Contrast-Enhanced Cardiac Magnetic Resonance Imaging With a Manganese-Based Alternative to Gadolinium for Tissue Characterization of Acute Myocardial Infarction

Benjamin P. Bonner, LSU Health Sciences Center - New Orleans
Salva R. Yurista, Massachusetts General Hospital
Jaume Coll-Font, Massachusetts General Hospital
Shi Chen, Massachusetts General Hospital
Robert A. Eder, Massachusetts General Hospital
Anna N. Foster, Massachusetts General Hospital
Khoi D. Nguyen, Massachusetts General Hospital
Peter Caravan, Massachusetts General Hospital
Eric M. Gale, Massachusetts General Hospital
Christopher Nguyen, Massachusetts General Hospital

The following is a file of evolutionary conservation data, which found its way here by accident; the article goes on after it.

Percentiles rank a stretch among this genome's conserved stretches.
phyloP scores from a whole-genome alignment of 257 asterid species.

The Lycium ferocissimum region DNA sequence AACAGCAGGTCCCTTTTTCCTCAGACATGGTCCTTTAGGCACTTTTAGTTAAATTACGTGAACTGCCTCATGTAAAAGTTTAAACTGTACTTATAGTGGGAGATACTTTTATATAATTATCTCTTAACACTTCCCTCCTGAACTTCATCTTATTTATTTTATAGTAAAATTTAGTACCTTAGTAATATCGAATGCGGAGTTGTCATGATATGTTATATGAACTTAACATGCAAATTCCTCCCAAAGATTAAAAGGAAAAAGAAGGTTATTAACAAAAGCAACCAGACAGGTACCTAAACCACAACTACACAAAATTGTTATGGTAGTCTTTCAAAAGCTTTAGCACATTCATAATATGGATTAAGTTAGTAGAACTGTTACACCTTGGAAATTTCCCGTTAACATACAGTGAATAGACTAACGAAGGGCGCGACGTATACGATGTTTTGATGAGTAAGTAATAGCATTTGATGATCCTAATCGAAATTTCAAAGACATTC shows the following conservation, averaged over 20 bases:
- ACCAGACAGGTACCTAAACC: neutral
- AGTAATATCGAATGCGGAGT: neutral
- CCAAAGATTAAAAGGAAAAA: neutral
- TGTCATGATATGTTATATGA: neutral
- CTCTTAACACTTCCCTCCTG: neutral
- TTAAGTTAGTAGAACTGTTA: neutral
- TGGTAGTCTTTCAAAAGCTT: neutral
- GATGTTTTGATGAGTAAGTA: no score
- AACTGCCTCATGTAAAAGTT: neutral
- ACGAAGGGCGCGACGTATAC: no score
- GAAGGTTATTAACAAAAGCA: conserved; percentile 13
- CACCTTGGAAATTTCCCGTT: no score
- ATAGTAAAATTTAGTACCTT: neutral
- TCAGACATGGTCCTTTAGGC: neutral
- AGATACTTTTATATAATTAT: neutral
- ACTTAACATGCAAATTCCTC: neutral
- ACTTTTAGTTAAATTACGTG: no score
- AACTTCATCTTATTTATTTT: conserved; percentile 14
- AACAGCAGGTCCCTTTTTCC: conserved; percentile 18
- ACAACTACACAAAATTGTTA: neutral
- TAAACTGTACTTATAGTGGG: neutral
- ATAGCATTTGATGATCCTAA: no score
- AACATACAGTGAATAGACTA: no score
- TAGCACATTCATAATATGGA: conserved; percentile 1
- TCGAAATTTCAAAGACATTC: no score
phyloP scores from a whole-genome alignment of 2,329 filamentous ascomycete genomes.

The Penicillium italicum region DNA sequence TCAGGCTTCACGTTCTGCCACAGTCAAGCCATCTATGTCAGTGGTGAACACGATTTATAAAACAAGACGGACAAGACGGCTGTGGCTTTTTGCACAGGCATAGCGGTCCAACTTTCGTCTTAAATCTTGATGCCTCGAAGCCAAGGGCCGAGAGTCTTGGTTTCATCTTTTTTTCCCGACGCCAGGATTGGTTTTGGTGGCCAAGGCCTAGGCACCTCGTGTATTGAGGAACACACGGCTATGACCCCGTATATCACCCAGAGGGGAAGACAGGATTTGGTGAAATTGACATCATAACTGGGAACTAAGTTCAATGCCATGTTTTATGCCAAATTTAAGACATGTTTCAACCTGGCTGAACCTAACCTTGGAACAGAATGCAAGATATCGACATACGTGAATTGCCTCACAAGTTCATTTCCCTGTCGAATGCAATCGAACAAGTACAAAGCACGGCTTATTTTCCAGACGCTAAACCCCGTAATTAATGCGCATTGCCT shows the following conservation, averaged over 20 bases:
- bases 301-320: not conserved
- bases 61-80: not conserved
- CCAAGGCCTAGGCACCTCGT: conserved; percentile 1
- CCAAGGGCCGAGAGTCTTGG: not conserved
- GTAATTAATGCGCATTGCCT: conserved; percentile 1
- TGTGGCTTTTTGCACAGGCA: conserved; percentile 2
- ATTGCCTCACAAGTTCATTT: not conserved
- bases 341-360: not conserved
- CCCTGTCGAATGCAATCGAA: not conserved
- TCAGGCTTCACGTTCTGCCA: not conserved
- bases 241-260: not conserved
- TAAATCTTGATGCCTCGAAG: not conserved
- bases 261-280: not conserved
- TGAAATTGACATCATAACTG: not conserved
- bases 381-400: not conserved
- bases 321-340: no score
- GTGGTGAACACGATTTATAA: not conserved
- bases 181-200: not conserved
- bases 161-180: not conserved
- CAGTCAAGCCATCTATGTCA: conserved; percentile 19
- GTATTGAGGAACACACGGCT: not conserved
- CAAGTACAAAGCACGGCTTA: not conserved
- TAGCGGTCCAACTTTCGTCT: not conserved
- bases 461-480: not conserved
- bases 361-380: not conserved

BACKGROUND: Late gadolinium enhancement cardiac magnetic resonance imaging is an effective and reproducible method for characterizing myocardial infarction. However, gadolinium-based contrast agents are contraindicated in patients with acute and chronic renal insufficiency. In addition, several recent studies have noted tissue deposition of free gadolinium in patients who have undergone serial contrast-enhanced magnetic resonance imaging. There is a clinical need for alternative forms of magnetic resonance imaging contrast agents that are acceptable in the setting of renal insufficiency. METHODS AND RESULTS: Three days after 80 minutes of ischemia/reperfusion of the left anterior descending coronary artery, cardiac magnetic resonance imaging was performed to assess myocardial lesion burden using both contrast agents. Late gadolinium enhancement cardiac magnetic resonance imaging was examined 10 and 15 minutes after contrast injection. Contrast agents were administered in alternating manner with a 2-to 3-hour washout period between contrast agent injections. Lesion evaluation and image processing were performed using Segment Medviso software. Mean infarct size and transmurality, measured using RVP-001, were not different compared with those measured using late gadolinium enhancement images. Bland-Altman analysis demonstrated a nominal bias of 0.13 mL (<1% of average total lesion volume) for RVP-001 in terms of gross infarct size measurement. CONCLUSIONS: The experimental manganese-based contrast agent RVP-001 appears to be an effective agent for assessment of myocardial infarction location, size, and transmurality, and it may be useful as an alternative to gadolinium-based agents.